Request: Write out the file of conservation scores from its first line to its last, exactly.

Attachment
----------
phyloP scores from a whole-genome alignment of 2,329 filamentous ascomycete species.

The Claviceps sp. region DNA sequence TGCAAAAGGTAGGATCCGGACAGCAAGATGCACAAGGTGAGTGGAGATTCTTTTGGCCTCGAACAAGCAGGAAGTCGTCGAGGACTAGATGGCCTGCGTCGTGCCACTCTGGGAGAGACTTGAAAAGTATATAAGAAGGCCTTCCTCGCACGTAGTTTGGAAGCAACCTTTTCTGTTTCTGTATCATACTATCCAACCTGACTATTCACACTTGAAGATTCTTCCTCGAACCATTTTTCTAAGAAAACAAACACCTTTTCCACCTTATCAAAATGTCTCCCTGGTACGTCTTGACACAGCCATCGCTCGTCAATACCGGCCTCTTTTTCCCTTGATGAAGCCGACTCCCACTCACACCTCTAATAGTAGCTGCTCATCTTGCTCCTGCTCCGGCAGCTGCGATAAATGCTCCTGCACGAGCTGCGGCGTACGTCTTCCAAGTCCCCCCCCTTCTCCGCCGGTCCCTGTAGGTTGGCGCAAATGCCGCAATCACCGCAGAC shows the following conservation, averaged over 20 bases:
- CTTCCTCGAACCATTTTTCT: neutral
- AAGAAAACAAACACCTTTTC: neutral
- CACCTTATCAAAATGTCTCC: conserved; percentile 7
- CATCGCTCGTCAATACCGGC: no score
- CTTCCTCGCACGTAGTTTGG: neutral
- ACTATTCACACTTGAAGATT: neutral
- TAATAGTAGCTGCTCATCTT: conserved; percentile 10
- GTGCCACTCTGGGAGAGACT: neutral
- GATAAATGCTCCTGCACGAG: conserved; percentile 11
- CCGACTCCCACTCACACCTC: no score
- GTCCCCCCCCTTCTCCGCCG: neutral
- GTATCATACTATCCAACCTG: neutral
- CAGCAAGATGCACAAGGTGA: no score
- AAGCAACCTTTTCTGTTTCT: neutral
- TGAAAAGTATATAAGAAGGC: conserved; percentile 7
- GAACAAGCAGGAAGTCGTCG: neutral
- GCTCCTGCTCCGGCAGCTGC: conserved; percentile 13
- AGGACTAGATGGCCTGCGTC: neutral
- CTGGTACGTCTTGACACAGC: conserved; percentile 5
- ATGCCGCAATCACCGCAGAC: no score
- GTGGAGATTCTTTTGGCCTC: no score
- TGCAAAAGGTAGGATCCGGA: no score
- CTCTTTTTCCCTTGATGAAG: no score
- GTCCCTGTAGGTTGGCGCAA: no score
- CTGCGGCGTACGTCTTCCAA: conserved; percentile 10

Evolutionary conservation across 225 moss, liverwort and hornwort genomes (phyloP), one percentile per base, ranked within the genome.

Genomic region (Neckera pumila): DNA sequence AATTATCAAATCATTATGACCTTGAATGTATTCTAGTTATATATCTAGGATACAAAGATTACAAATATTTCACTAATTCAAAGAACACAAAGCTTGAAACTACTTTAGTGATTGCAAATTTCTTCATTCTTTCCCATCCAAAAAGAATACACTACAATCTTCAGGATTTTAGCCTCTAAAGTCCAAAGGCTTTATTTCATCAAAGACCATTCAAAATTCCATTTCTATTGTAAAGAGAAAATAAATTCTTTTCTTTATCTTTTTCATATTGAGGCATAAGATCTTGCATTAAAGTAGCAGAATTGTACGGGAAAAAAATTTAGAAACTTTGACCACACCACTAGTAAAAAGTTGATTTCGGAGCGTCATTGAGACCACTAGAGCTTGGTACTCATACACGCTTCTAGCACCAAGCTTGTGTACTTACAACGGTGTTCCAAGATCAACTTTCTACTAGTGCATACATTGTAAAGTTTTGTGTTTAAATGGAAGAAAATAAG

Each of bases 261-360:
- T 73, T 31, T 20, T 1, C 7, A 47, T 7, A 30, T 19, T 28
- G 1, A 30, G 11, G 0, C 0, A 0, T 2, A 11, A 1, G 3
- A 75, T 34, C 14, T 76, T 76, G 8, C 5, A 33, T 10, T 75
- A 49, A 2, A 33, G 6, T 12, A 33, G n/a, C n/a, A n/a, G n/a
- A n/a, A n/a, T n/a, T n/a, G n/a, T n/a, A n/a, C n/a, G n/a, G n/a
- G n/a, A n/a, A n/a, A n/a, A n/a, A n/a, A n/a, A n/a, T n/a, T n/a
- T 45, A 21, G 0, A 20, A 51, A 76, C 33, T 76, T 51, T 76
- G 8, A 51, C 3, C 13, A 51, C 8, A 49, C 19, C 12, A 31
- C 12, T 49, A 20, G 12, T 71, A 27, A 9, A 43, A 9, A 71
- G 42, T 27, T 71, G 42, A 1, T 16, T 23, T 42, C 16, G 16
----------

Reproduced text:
phyloP scores from a whole-genome alignment of 2,329 filamentous ascomycete species.

The Claviceps sp. region DNA sequence TGCAAAAGGTAGGATCCGGACAGCAAGATGCACAAGGTGAGTGGAGATTCTTTTGGCCTCGAACAAGCAGGAAGTCGTCGAGGACTAGATGGCCTGCGTCGTGCCACTCTGGGAGAGACTTGAAAAGTATATAAGAAGGCCTTCCTCGCACGTAGTTTGGAAGCAACCTTTTCTGTTTCTGTATCATACTATCCAACCTGACTATTCACACTTGAAGATTCTTCCTCGAACCATTTTTCTAAGAAAACAAACACCTTTTCCACCTTATCAAAATGTCTCCCTGGTACGTCTTGACACAGCCATCGCTCGTCAATACCGGCCTCTTTTTCCCTTGATGAAGCCGACTCCCACTCACACCTCTAATAGTAGCTGCTCATCTTGCTCCTGCTCCGGCAGCTGCGATAAATGCTCCTGCACGAGCTGCGGCGTACGTCTTCCAAGTCCCCCCCCTTCTCCGCCGGTCCCTGTAGGTTGGCGCAAATGCCGCAATCACCGCAGAC shows the following conservation, averaged over 20 bases:
- CTTCCTCGAACCATTTTTCT: neutral
- AAGAAAACAAACACCTTTTC: neutral
- CACCTTATCAAAATGTCTCC: conserved; percentile 7
- CATCGCTCGTCAATACCGGC: no score
- CTTCCTCGCACGTAGTTTGG: neutral
- ACTATTCACACTTGAAGATT: neutral
- TAATAGTAGCTGCTCATCTT: conserved; percentile 10
- GTGCCACTCTGGGAGAGACT: neutral
- GATAAATGCTCCTGCACGAG: conserved; percentile 11
- CCGACTCCCACTCACACCTC: no score
- GTCCCCCCCCTTCTCCGCCG: neutral
- GTATCATACTATCCAACCTG: neutral
- CAGCAAGATGCACAAGGTGA: no score
- AAGCAACCTTTTCTGTTTCT: neutral
- TGAAAAGTATATAAGAAGGC: conserved; percentile 7
- GAACAAGCAGGAAGTCGTCG: neutral
- GCTCCTGCTCCGGCAGCTGC: conserved; percentile 13
- AGGACTAGATGGCCTGCGTC: neutral
- CTGGTACGTCTTGACACAGC: conserved; percentile 5
- ATGCCGCAATCACCGCAGAC: no score
- GTGGAGATTCTTTTGGCCTC: no score
- TGCAAAAGGTAGGATCCGGA: no score
- CTCTTTTTCCCTTGATGAAG: no score
- GTCCCTGTAGGTTGGCGCAA: no score
- CTGCGGCGTACGTCTTCCAA: conserved; percentile 10

Evolutionary conservation across 225 moss, liverwort and hornwort genomes (phyloP), one percentile per base, ranked within the genome.

Genomic region (Neckera pumila): DNA sequence AATTATCAAATCATTATGACCTTGAATGTATTCTAGTTATATATCTAGGATACAAAGATTACAAATATTTCACTAATTCAAAGAACACAAAGCTTGAAACTACTTTAGTGATTGCAAATTTCTTCATTCTTTCCCATCCAAAAAGAATACACTACAATCTTCAGGATTTTAGCCTCTAAAGTCCAAAGGCTTTATTTCATCAAAGACCATTCAAAATTCCATTTCTATTGTAAAGAGAAAATAAATTCTTTTCTTTATCTTTTTCATATTGAGGCATAAGATCTTGCATTAAAGTAGCAGAATTGTACGGGAAAAAAATTTAGAAACTTTGACCACACCACTAGTAAAAAGTTGATTTCGGAGCGTCATTGAGACCACTAGAGCTTGGTACTCATACACGCTTCTAGCACCAAGCTTGTGTACTTACAACGGTGTTCCAAGATCAACTTTCTACTAGTGCATACATTGTAAAGTTTTGTGTTTAAATGGAAGAAAATAAG

Each of bases 261-360:
- T 73, T 31, T 20, T 1, C 7, A 47, T 7, A 30, T 19, T 28
- G 1, A 30, G 11, G 0, C 0, A 0, T 2, A 11, A 1, G 3
- A 75, T 34, C 14, T 76, T 76, G 8, C 5, A 33, T 10, T 75
- A 49, A 2, A 33, G 6, T 12, A 33, G n/a, C n/a, A n/a, G n/a
- A n/a, A n/a, T n/a, T n/a, G n/a, T n/a, A n/a, C n/a, G n/a, G n/a
- G n/a, A n/a, A n/a, A n/a, A n/a, A n/a, A n/a, A n/a, T n/a, T n/a
- T 45, A 21, G 0, A 20, A 51, A 76, C 33, T 76, T 51, T 76
- G 8, A 51, C 3, C 13, A 51, C 8, A 49, C 19, C 12, A 31
- C 12, T 49, A 20, G 12, T 71, A 27, A 9, A 43, A 9, A 71
- G 42, T 27, T 71, G 42, A 1, T 16, T 23, T 42, C 16, G 16